I have a ton of actions saved in CS5 that I haven't tried to move to Photoshop CC yet, but I will want them in my workflow. Can I even use those in Photoshop CC on the iPad?
What about color calibration? Are iPads pretty well color calibrated these days?

Will I have the same level of control over details on Photoshop CC on the iPad? The loss of detail would be disappointing for working on nature photos, but the faster processing & upload times might be worth the trade-off.

Do you have a set-up like this? Did you change over to it from an old timey desktop + Photoshop workflow? Tell me about it. Are you happy with it?
posted by aabbbiee to Technology (5 answers total) 3 users marked this as a favorite
 
I have the Creative Cloud for Photographers and I love it. I highly recommend it to all my photographer friends. I love having a Behance portfolio and that Prosite is integrated with it, letting me easily keep my website updated. These are included in your Creative Cloud subscription. (One side note: CC for Photographers is about $10 a month, and is a bargain. I've heard from numerous sources that after the first year, it will go to $20 a month. If that's true, it might not be a bargain, but it's certainly worth it in my opinion.)

I love that I can cull and edit photos in the mobile version of Lightroom on my iPad. The interface is very nice.

BUT, it is not a replacement for Lightroom proper on your laptop or desktop. You can do basic editing, but not graduated filters or adjustment brushes, which are essential for nature photos in my opinion. Here's a pretty good review, if you haven't already seen it.

There is no Photoshop CC for iPad, but Adobe just announced Photoshop Mix for iPad, which may give more control, but I just heard of it, so I have no insight.

Also, mobile Lightroom is a satellite for Lightroom on your computer. It will sync photos from a collection in Lightroom, and save changes back. You can also view your synced photos on the web. (Note that you have to put the photos in a collection. It does not sync your whole library, or smart collections. Once you indicate that a collection is synced with mobile, then anything new added to it will sync automatically.)

You can indeed import photos from your iPad camera roll into Lightroom, and they will be synced into your desktop and online Lightroom libraries as well. So sending images wirelessly to your iPad from a camera might be technically doable, but you'll have to check into whether the camera you want will send raw files, and how long that process will take.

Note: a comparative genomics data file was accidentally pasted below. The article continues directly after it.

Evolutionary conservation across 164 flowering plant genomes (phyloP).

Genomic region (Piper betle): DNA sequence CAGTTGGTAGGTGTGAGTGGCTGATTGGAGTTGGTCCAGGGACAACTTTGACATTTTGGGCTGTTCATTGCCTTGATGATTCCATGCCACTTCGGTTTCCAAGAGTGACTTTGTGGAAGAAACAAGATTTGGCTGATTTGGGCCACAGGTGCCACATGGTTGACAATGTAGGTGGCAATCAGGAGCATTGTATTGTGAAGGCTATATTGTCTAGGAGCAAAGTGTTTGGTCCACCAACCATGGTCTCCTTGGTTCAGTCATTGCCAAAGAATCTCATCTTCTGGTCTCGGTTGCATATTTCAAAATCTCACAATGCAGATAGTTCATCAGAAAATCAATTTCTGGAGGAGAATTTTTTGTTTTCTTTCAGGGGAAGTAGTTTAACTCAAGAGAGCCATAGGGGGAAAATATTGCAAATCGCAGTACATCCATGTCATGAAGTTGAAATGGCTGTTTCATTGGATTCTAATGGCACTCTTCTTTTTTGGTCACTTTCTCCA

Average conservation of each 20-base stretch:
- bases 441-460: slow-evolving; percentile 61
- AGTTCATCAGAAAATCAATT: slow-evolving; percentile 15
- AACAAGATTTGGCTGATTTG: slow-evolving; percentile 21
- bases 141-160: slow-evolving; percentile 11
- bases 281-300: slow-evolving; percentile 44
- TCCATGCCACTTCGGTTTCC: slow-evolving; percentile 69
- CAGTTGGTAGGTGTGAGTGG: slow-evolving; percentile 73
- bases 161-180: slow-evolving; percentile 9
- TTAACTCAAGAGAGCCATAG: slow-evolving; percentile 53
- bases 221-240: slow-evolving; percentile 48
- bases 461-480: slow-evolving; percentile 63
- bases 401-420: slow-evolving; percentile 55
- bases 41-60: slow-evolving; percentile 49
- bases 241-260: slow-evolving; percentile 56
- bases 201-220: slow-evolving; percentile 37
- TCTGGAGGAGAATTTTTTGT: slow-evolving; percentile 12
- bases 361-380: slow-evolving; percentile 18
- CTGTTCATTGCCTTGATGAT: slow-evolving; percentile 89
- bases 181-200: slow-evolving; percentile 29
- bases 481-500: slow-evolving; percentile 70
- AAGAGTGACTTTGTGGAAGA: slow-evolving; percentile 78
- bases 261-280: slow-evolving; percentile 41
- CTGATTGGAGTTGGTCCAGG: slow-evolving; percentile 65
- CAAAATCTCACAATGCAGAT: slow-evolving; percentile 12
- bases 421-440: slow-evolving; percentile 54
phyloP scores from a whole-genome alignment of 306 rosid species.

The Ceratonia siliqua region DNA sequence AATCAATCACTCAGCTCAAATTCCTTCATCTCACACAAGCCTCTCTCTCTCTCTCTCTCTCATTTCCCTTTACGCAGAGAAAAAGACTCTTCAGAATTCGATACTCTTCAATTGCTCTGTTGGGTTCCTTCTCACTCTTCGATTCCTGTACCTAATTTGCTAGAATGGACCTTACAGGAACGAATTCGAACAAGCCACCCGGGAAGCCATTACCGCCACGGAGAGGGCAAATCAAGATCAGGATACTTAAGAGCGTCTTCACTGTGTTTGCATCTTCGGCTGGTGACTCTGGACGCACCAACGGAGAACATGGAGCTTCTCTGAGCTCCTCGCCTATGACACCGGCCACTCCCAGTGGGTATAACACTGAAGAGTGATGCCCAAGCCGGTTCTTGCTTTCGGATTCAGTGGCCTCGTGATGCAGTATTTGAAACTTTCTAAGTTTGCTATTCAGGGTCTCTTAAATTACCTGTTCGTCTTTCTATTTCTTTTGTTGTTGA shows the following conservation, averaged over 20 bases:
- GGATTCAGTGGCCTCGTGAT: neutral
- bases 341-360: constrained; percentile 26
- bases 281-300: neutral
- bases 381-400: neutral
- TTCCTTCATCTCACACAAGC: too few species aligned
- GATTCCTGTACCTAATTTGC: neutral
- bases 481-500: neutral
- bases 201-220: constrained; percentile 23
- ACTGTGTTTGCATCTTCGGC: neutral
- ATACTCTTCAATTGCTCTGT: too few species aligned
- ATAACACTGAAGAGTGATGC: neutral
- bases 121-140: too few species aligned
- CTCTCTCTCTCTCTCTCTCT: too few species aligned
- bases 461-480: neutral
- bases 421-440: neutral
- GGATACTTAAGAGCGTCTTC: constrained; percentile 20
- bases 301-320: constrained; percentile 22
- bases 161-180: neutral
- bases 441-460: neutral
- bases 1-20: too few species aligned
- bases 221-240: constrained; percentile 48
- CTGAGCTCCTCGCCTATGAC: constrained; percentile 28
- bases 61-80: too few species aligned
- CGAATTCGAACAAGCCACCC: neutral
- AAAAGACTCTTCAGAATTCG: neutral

Keep in mind that there is also a card reader available for the iPad, which might be a faster option. As convenient as "wireless connectivity" sounds, the details of your particular setup will become very important. I think the main selling point of the Nikon wireless capability is sharing from the camera on social media or in emails, and controlling your camera from your mobile device. Maybe an Eye-Fi card is the way to go, but I have never used one. But I don't think either will let you keep a computer totally out of the equation.

I have a 2009 era MacBook Pro, and it is indeed showing its age when editing photos. I'm sure I'll need to upgrade pretty soon, even if it's just more memory and a solid state drive. But I can't rely on my iPad for all of my editing either. It's great for culling and quick adjustments and some pre-set filters, but I can't imagine doing it all on the iPad all the time. The bigger screen, more precise control, and more tools are essential to editing, even on a slow computer.

My current workflow (although it sometimes doesn't seem to "flow" much at all) is this:

- SD Cards get imported into Lightroom on the MacBook. If I want to cull or edit on the iPad, I add them to a synced collection. I find that I immediately start culling as I add them to the collection.